I'm a programmer trying to understand the minutia of the case more, but I'm having a hard time finding information that isn't simplified for sound bite eating public or thick legalesse.

What laws or regulations were broken by VW with their 'defect device' firmware? Were any of these broken by the deception rather then simple not making the emission grades?

  • I haven't read anything about this for a few weeks, but IIRC the violations were of regulations. You might need to look at the Code of Federal Regulations to get to the bottom of your question. – phoog Mar 3 '16 at 21:12
  • I've tried... but the ability to understand forking semi-recursive randomized distributive algorithms doesn't come with the ability to understand legal mumbo-gumbo. – The Amused Muse Mar 4 '16 at 0:54
  • Let me ask a additional question: Can anyone be arrested for this? Is there any prescribed punishment for breaking those laws or is this set by the court? – Gabriel Diego Mar 8 '16 at 20:02
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    This is not a crime, so no arrest (crimes are enumerated in Title 18).. The punishment was set by Congress in the relevant law. The complaint lists the monetary penalties starting p. 27, which appear to add up about 8 zillion dollars. – user6726 Mar 9 '16 at 0:51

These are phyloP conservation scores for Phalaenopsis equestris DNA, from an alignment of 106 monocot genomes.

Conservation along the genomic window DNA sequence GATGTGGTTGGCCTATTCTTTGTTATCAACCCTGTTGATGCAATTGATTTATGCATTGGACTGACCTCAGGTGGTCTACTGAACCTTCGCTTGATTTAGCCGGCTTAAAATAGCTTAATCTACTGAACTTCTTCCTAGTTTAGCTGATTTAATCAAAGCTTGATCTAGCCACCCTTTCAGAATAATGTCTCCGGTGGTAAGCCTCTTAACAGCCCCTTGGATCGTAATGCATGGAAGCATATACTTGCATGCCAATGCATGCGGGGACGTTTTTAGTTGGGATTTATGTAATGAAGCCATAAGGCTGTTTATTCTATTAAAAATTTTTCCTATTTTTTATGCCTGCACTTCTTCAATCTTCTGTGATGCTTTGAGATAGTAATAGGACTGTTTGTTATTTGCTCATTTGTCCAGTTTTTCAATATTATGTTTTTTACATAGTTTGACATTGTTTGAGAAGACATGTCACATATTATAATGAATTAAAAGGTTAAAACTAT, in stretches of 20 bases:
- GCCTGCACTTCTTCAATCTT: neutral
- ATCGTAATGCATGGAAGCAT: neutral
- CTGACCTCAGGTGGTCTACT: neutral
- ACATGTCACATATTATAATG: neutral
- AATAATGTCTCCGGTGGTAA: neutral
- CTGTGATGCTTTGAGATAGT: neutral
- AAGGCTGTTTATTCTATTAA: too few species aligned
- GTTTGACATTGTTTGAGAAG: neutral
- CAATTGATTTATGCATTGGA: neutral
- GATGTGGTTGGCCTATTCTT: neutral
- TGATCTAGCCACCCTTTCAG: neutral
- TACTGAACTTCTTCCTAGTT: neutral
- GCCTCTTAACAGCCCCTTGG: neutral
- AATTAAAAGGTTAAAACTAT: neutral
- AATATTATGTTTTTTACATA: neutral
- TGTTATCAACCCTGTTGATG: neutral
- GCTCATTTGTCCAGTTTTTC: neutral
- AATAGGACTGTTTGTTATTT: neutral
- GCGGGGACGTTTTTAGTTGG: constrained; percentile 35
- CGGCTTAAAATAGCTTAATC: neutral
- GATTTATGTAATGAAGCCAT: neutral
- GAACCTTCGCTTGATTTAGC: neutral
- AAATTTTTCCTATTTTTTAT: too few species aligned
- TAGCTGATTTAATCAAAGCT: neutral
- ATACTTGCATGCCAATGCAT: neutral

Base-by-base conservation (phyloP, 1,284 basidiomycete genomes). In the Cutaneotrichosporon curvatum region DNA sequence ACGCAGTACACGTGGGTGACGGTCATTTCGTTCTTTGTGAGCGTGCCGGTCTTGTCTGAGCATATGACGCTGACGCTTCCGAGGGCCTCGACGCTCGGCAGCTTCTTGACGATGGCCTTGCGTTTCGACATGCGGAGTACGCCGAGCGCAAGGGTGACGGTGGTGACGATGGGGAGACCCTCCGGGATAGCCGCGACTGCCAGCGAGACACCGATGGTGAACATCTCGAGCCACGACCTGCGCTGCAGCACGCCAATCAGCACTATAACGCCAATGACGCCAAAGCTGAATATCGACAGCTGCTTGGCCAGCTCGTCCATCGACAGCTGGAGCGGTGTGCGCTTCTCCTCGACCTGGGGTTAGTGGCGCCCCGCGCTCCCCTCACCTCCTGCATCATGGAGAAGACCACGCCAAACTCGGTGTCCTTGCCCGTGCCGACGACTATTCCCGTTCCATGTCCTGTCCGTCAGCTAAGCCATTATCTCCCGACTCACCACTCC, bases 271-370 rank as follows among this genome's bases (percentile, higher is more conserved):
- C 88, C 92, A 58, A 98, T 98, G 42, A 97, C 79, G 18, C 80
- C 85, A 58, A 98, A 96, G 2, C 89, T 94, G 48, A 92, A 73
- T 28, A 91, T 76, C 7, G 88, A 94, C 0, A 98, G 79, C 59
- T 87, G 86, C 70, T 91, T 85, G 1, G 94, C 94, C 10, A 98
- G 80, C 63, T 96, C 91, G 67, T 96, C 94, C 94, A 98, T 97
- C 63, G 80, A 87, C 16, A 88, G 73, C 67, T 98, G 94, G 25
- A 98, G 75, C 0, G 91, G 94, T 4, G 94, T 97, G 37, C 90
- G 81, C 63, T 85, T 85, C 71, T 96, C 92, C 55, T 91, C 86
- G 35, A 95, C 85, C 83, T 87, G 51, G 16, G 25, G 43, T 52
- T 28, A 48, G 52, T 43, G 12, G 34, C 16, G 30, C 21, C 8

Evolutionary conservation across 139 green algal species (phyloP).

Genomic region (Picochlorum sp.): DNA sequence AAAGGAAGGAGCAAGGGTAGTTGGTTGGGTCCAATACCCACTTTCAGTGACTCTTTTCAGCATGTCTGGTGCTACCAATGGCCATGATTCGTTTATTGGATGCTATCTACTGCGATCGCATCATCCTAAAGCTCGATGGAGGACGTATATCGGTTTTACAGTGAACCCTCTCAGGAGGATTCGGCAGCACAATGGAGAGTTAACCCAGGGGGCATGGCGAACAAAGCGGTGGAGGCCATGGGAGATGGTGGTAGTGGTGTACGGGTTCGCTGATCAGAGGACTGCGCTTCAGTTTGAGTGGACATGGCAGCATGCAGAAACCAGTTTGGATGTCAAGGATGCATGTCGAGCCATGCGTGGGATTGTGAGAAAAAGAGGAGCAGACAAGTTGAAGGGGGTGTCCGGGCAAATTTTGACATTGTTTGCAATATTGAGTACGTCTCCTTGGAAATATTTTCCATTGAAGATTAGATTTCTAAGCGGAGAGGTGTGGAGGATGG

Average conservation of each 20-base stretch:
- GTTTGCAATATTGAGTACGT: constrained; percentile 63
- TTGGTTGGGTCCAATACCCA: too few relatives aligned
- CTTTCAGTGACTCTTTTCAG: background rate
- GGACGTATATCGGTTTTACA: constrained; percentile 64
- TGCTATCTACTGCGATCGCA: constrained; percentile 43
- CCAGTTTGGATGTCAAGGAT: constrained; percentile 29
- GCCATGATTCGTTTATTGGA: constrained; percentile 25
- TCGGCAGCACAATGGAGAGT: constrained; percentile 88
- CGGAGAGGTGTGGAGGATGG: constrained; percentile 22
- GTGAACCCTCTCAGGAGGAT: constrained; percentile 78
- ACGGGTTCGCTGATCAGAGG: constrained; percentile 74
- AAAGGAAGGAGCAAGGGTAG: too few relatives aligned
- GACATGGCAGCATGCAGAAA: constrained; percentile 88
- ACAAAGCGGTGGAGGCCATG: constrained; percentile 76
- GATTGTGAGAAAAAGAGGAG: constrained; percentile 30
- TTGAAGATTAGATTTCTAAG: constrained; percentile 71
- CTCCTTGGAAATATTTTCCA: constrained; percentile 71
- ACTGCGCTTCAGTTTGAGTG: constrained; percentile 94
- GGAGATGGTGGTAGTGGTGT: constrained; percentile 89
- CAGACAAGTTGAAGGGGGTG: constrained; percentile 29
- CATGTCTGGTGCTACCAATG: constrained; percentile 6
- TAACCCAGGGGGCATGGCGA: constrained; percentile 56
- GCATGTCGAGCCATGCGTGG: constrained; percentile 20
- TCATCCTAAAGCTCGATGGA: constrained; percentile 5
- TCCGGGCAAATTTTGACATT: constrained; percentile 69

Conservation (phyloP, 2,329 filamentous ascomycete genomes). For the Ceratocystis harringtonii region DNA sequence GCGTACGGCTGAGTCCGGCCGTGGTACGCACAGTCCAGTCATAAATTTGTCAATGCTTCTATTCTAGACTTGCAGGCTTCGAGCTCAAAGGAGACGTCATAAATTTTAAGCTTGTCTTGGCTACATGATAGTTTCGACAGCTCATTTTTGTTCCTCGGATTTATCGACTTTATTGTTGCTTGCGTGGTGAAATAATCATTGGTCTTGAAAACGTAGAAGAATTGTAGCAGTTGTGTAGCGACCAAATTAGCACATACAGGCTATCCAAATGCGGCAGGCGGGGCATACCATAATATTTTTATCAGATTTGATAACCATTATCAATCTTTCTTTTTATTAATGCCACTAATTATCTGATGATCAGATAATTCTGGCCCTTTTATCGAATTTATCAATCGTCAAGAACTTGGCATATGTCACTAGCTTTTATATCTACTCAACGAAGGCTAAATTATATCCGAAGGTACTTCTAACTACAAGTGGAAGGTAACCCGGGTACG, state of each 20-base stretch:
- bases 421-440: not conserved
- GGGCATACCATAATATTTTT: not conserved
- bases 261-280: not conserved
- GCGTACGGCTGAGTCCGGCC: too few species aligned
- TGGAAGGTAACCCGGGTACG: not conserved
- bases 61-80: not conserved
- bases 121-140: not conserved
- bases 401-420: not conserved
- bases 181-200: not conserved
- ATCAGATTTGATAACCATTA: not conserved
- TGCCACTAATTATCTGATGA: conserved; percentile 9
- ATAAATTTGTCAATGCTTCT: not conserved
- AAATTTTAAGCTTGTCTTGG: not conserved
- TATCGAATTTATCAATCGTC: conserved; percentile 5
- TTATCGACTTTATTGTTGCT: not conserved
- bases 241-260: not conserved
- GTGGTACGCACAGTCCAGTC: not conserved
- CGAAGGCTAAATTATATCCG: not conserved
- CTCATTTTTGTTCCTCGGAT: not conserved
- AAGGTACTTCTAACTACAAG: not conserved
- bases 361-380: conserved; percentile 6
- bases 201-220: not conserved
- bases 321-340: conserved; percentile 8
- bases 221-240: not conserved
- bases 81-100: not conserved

The short answer is 42 USC 7523, 7524. This is the complaint filed by DOJ.

From the complaint: "Light-duty vehicles must satisfy emission standards for certain air pollutants. 40 C.F.R. §§ 86.1811-04, 86.1811-09, 86.1811-10". EPA issues certificates of conformity w.r.t. those standards. "manufacturer must submit an application to EPA for each model year and for each test group of vehicles that it intends to enter into United States commerce. 40 C.F.R. § 86.1843-01", and are covered "only if the vehicles are as described in the manufacturer’s application for the COC 'in all material respects.' 40 C.F.R. § 86.1848-10(c)(6)". It is further prohibited to introduce into commerce "any new motor vehicle not covered by a COC issued by EPA under regulations prescribed by the Act governing vehicle emission standards" (which basically says, not only must you do it, you are forbidden to not do it).

All all "auxiliary emission control devices must be listed (40 C.F.R. § 86.1844-01(d)(11)), and it is claimed that the vehicles with "defeat devices" which are a subcase of auxiliary emission control devices cannot be certified. Section 203(a)(3)(B) of 42 U.S.C. § 7522(a)(3)(B) "makes it a violation 'for any person to manufacture ...any part... where a principal effect of the part ... is to bypass...any ...element of design installed ... in compliance with regulations”". There are also reporting requirements which it is alleged were not followed.

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    You may want to expand this answer for those that don't want to read through 31 pages of legalese and/or don't know the code you are referencing. – ratchet freak Mar 7 '16 at 10:47

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